Cross-Layer Pathfinding for Off-Chip Interconnects
- Author(s): Srinivas, Vaishnav
- Advisor(s): Kahng, Andrew B
- et al.
Off-chip interconnects for integrated circuits (ICs) today induce a diverse design space, spanning many different applications that require transmission of data at various bandwidths, latencies and link lengths. Off-chip interconnect design solutions are also variously sensitive to system performance, power and cost metrics, while also having a strong impact on these metrics. The costs associated with off-chip interconnects include die area, package (PKG) and printed circuit board (PCB) area, technology and bill of materials (BOM). Choices made regarding off-chip interconnects are fundamental to product definition, architecture, design implementation and technology enablement. Given their cross-layer impact, it is imperative that a cross-layer approach be employed to architect and analyze off-chip interconnects up front, so that a top-down design flow can comprehend the cross-layer impacts and correctly assess the system performance, power and cost tradeoffs for off-chip interconnects. Chip architects are not exposed to all the tradeoffs at the physical and circuit implementation or technology layers, and often lack the tools to accurately assess off-chip interconnects. Furthermore, the collaterals needed for a detailed analysis are often lacking when the chip is architected; these include circuit design and layout, PKG and PCB layout, and physical floorplan and implementation.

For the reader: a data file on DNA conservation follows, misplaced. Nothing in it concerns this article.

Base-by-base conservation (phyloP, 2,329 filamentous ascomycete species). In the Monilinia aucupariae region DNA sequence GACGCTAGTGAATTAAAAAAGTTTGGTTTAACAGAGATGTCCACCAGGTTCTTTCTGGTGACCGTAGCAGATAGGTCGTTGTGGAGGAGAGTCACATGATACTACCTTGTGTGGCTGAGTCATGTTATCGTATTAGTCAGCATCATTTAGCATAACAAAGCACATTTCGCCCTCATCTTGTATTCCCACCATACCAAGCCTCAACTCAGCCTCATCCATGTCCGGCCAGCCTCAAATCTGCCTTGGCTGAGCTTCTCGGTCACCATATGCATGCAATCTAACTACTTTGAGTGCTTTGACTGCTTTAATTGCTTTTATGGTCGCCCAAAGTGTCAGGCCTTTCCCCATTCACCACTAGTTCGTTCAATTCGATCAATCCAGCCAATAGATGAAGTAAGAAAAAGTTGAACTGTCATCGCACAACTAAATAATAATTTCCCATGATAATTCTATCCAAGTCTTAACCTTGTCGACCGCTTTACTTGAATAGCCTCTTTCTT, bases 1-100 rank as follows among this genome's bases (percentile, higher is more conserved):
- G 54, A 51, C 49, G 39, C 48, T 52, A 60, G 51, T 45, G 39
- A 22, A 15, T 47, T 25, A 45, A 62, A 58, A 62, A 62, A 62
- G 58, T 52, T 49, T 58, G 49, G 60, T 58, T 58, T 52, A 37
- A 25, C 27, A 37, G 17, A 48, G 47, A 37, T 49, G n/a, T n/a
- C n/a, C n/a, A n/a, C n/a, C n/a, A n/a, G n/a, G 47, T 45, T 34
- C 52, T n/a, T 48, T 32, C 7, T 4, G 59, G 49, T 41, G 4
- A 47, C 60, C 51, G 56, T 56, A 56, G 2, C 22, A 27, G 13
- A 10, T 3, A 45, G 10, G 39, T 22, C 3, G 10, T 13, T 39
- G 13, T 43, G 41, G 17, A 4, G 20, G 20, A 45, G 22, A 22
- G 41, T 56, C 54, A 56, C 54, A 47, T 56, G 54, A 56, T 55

To address the need for a framework that enables architects to assess the system-level impact of off-chip interconnects, this thesis presents power-area-timing (PAT) models for off-chip interconnects, optimization and planning tools with the appropriate abstraction using these PAT models, and die/PKG/PCB co-design methods that help expose the off-chip interconnect cross-layer metrics to the die/PKG/PCB design flows. Together, these models, tools and methods enable cross-layer optimization that allows for a top-down definition and exploration of the design space and helps converge on the correct off-chip interconnect implementation and technology choice. The tools presented cover off-chip memory interfaces for mobile and server products, silicon photonic interfaces, 2.5D silicon interposers and 3D through-silicon vias (TSVs). The goal of the cross-layer framework is to assess the key metrics of the interconnect (such as timing, latency, active/idle/sleep power, and area/cost) at an appropriate level of abstraction by being able to do this across layers of the design flow. In additional to signal interconnect, this thesis also explores the need for such cross-layer pathfinding for power distribution networks (PDN), where the system-on-chip (SoC) floorplan and pinmap must be optimized before the collateral layouts for PDN analysis are ready.
Altogether, the developed cross-layer pathfinding methodology for off-chip interconnects enables more rapid and thorough exploration of a vast design space of off-chip parallel and serial links, inter-die and inter-chiplet links and silicon photonics. Such exploration will pave the way for off-chip interconnect technology enablement that is optimized for system needs. The basis of the framework can be extended to cover other interconnect technology as well, since it fundamentally relates to system-level metrics that are common to all off-chip interconnects.